Acceptance although hard will help not only the carer but the person living with dementia. I have experienced people getting frustrated and exasperated even angry when they are trying to convey information which is forgotten in minutes. Whereas if you try to understand and accept the journey it would make it not only easier on yourself but also on the person. Jim decided that Fran did not like milk on her cereals and she struggled to eat them dry and difficult to chew his daughter intervened and put milk on them for her. Fran then ate them with ease, Jim on the other hand got very angry as he thought he knew best. Jim was losing control and didn’t know what to do or how to act. They had a glass of wine every evening which Jim continued to give to Fran and would shout at her to drink, because not to was so not the norm. Eventually he realised, when she had collapsed and broken her hip that perhaps his methods of care were not appropriate.

Acceptance is so much better than denial, so you can work together for the best interests of both of you and your family. Seeking help can be in various forms in the earlier stage having respite for yourself and finding a day care centre specialising in dementia care, giving you that much needed break. Then as things progress consider a specialist care home for the needs of your loved one and yourself, which is a very hard decision but coping on your own 24hrs a day is a very hard request on anyone.

If you would like to discuss this with a member of the Larchfield House Care Home, Specialist Dementia Team, please do not hesitate to give us a call on 01628 639428 or pop in and see us to have a chat. All conversations are strictly confidential and they are not shared with anyone.

Living well with Dementia

“Living well with Dementia”

This is a quote used by Dementia Friends sessions that explains in descriptive, plain language about dementia. But I have been challenged on this quote as to how this is possible. It’s very easy to take a negative view on dementia or Alzheimer’s but your approach and perspective is critical within reason to how a person’s life can actually be enriched and happy within this condition. Fran never had the chance to get the help and care of a care home such as Larchfield. She sadly only had her opinionated husband and her daughter to look after her.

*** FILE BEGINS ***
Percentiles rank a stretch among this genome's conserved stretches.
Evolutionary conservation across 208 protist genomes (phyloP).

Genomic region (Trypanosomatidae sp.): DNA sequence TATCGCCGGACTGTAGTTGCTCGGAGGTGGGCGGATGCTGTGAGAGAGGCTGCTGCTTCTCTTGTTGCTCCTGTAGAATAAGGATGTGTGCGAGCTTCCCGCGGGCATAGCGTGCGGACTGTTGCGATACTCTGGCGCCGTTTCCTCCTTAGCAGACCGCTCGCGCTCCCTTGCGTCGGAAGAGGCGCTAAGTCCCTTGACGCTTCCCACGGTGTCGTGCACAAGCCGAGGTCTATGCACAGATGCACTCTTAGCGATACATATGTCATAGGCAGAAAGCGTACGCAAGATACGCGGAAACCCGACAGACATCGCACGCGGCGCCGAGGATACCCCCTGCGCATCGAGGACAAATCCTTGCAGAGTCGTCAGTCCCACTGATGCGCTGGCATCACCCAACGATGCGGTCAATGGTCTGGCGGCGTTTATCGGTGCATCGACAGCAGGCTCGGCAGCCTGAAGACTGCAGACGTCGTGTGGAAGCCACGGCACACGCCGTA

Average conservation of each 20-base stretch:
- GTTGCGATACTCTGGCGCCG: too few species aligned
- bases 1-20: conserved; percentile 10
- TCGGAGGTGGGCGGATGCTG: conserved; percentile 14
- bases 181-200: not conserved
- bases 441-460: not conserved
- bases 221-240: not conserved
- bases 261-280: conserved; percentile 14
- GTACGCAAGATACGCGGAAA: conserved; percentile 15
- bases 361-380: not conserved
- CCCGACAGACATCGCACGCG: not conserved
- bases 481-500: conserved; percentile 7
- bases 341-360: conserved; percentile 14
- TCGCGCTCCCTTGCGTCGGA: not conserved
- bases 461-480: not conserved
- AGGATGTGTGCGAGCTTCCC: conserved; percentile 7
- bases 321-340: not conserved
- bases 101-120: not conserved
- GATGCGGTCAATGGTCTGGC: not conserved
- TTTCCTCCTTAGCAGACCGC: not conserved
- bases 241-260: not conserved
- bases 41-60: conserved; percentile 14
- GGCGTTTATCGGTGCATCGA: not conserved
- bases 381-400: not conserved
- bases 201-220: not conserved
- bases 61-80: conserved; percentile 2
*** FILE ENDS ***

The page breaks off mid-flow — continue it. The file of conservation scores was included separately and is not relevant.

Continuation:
Her husband didn’t understand her dementia and treated her with what he thought was the very best but turned out to be with anger and resentment. Fran was a gentle soul and never became agitated which was amazing as the lack of understanding and dominance from her husband was quite overbearing. This is where we have to stand back and look at what is best for our loved ones, should we struggle or should we get the very best support and help from a care home. Larchfield pride itself in the person centred, caring and professional approach they take for each and every resident. Living well with dementia is about having the best care, stimulation, respect and individual understanding of my needs. This is something Fran never had!

If you would like to come along to a Dementia Friends session or visit us and speak to a member of the team on an individual and confidential basis, join us for a coffee in the Reflections Café at Larchfield House. For further information Contact us on 01628 639428 Ext: 205 or visit our website Dementia care home